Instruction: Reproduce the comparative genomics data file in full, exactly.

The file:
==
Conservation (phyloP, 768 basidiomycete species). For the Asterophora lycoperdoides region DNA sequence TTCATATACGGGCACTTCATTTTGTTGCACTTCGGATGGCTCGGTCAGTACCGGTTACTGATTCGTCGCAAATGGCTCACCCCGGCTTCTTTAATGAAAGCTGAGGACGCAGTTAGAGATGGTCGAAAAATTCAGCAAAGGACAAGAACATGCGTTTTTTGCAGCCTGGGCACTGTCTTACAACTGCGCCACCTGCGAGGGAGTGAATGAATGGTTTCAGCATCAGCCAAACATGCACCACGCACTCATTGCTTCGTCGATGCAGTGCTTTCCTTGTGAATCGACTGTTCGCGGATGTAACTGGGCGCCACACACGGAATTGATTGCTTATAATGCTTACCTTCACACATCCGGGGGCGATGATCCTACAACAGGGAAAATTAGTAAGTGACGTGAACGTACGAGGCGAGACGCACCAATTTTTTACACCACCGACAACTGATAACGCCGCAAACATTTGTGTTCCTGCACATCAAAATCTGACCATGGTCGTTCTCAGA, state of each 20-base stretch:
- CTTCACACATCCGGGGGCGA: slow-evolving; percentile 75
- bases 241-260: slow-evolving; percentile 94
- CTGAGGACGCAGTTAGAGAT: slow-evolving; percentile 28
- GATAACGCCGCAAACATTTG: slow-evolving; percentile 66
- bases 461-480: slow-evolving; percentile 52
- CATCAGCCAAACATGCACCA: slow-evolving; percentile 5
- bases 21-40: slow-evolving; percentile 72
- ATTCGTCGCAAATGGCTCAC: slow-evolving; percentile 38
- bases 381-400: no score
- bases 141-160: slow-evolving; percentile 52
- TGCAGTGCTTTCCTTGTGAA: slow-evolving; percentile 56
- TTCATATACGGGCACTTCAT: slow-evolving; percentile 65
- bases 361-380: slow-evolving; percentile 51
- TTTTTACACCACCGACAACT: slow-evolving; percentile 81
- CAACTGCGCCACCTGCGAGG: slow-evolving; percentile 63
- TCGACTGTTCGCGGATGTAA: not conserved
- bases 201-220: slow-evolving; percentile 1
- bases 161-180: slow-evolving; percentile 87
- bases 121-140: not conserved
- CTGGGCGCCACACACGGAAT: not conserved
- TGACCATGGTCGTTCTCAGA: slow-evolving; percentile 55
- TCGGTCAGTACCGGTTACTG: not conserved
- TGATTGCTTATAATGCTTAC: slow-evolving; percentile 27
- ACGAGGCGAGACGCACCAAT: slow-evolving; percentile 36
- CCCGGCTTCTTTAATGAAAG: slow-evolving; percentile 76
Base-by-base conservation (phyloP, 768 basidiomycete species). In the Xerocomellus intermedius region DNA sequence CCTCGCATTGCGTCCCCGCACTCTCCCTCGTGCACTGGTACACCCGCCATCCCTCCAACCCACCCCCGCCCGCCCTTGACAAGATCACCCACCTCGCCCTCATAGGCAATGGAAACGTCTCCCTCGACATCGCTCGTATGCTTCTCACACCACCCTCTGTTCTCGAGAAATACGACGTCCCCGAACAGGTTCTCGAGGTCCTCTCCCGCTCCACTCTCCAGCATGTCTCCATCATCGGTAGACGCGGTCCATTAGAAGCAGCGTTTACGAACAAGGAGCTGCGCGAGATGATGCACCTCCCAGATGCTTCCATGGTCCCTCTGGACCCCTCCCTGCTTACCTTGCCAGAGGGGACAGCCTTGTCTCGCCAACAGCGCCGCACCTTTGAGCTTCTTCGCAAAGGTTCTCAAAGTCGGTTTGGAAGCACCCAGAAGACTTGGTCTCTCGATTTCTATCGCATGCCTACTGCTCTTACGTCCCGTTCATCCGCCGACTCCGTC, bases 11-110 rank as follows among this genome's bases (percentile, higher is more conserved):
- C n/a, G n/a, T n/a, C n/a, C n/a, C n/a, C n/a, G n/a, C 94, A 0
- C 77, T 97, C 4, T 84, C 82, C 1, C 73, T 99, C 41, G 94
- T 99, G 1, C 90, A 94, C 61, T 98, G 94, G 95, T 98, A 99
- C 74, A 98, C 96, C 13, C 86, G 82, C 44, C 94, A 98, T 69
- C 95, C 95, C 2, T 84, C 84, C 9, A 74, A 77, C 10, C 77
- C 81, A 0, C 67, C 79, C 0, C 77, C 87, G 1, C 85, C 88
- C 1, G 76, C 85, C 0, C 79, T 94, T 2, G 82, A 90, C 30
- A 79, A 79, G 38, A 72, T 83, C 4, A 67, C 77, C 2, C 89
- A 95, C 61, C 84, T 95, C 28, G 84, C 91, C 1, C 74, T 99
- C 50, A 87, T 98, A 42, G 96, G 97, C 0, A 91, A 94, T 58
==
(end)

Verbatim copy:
Conservation (phyloP, 768 basidiomycete species). For the Asterophora lycoperdoides region DNA sequence TTCATATACGGGCACTTCATTTTGTTGCACTTCGGATGGCTCGGTCAGTACCGGTTACTGATTCGTCGCAAATGGCTCACCCCGGCTTCTTTAATGAAAGCTGAGGACGCAGTTAGAGATGGTCGAAAAATTCAGCAAAGGACAAGAACATGCGTTTTTTGCAGCCTGGGCACTGTCTTACAACTGCGCCACCTGCGAGGGAGTGAATGAATGGTTTCAGCATCAGCCAAACATGCACCACGCACTCATTGCTTCGTCGATGCAGTGCTTTCCTTGTGAATCGACTGTTCGCGGATGTAACTGGGCGCCACACACGGAATTGATTGCTTATAATGCTTACCTTCACACATCCGGGGGCGATGATCCTACAACAGGGAAAATTAGTAAGTGACGTGAACGTACGAGGCGAGACGCACCAATTTTTTACACCACCGACAACTGATAACGCCGCAAACATTTGTGTTCCTGCACATCAAAATCTGACCATGGTCGTTCTCAGA, state of each 20-base stretch:
- CTTCACACATCCGGGGGCGA: slow-evolving; percentile 75
- bases 241-260: slow-evolving; percentile 94
- CTGAGGACGCAGTTAGAGAT: slow-evolving; percentile 28
- GATAACGCCGCAAACATTTG: slow-evolving; percentile 66
- bases 461-480: slow-evolving; percentile 52
- CATCAGCCAAACATGCACCA: slow-evolving; percentile 5
- bases 21-40: slow-evolving; percentile 72
- ATTCGTCGCAAATGGCTCAC: slow-evolving; percentile 38
- bases 381-400: no score
- bases 141-160: slow-evolving; percentile 52
- TGCAGTGCTTTCCTTGTGAA: slow-evolving; percentile 56
- TTCATATACGGGCACTTCAT: slow-evolving; percentile 65
- bases 361-380: slow-evolving; percentile 51
- TTTTTACACCACCGACAACT: slow-evolving; percentile 81
- CAACTGCGCCACCTGCGAGG: slow-evolving; percentile 63
- TCGACTGTTCGCGGATGTAA: not conserved
- bases 201-220: slow-evolving; percentile 1
- bases 161-180: slow-evolving; percentile 87
- bases 121-140: not conserved
- CTGGGCGCCACACACGGAAT: not conserved
- TGACCATGGTCGTTCTCAGA: slow-evolving; percentile 55
- TCGGTCAGTACCGGTTACTG: not conserved
- TGATTGCTTATAATGCTTAC: slow-evolving; percentile 27
- ACGAGGCGAGACGCACCAAT: slow-evolving; percentile 36
- CCCGGCTTCTTTAATGAAAG: slow-evolving; percentile 76
Base-by-base conservation (phyloP, 768 basidiomycete species). In the Xerocomellus intermedius region DNA sequence CCTCGCATTGCGTCCCCGCACTCTCCCTCGTGCACTGGTACACCCGCCATCCCTCCAACCCACCCCCGCCCGCCCTTGACAAGATCACCCACCTCGCCCTCATAGGCAATGGAAACGTCTCCCTCGACATCGCTCGTATGCTTCTCACACCACCCTCTGTTCTCGAGAAATACGACGTCCCCGAACAGGTTCTCGAGGTCCTCTCCCGCTCCACTCTCCAGCATGTCTCCATCATCGGTAGACGCGGTCCATTAGAAGCAGCGTTTACGAACAAGGAGCTGCGCGAGATGATGCACCTCCCAGATGCTTCCATGGTCCCTCTGGACCCCTCCCTGCTTACCTTGCCAGAGGGGACAGCCTTGTCTCGCCAACAGCGCCGCACCTTTGAGCTTCTTCGCAAAGGTTCTCAAAGTCGGTTTGGAAGCACCCAGAAGACTTGGTCTCTCGATTTCTATCGCATGCCTACTGCTCTTACGTCCCGTTCATCCGCCGACTCCGTC, bases 11-110 rank as follows among this genome's bases (percentile, higher is more conserved):
- C n/a, G n/a, T n/a, C n/a, C n/a, C n/a, C n/a, G n/a, C 94, A 0
- C 77, T 97, C 4, T 84, C 82, C 1, C 73, T 99, C 41, G 94
- T 99, G 1, C 90, A 94, C 61, T 98, G 94, G 95, T 98, A 99
- C 74, A 98, C 96, C 13, C 86, G 82, C 44, C 94, A 98, T 69
- C 95, C 95, C 2, T 84, C 84, C 9, A 74, A 77, C 10, C 77
- C 81, A 0, C 67, C 79, C 0, C 77, C 87, G 1, C 85, C 88
- C 1, G 76, C 85, C 0, C 79, T 94, T 2, G 82, A 90, C 30
- A 79, A 79, G 38, A 72, T 83, C 4, A 67, C 77, C 2, C 89
- A 95, C 61, C 84, T 95, C 28, G 84, C 91, C 1, C 74, T 99
- C 50, A 87, T 98, A 42, G 96, G 97, C 0, A 91, A 94, T 58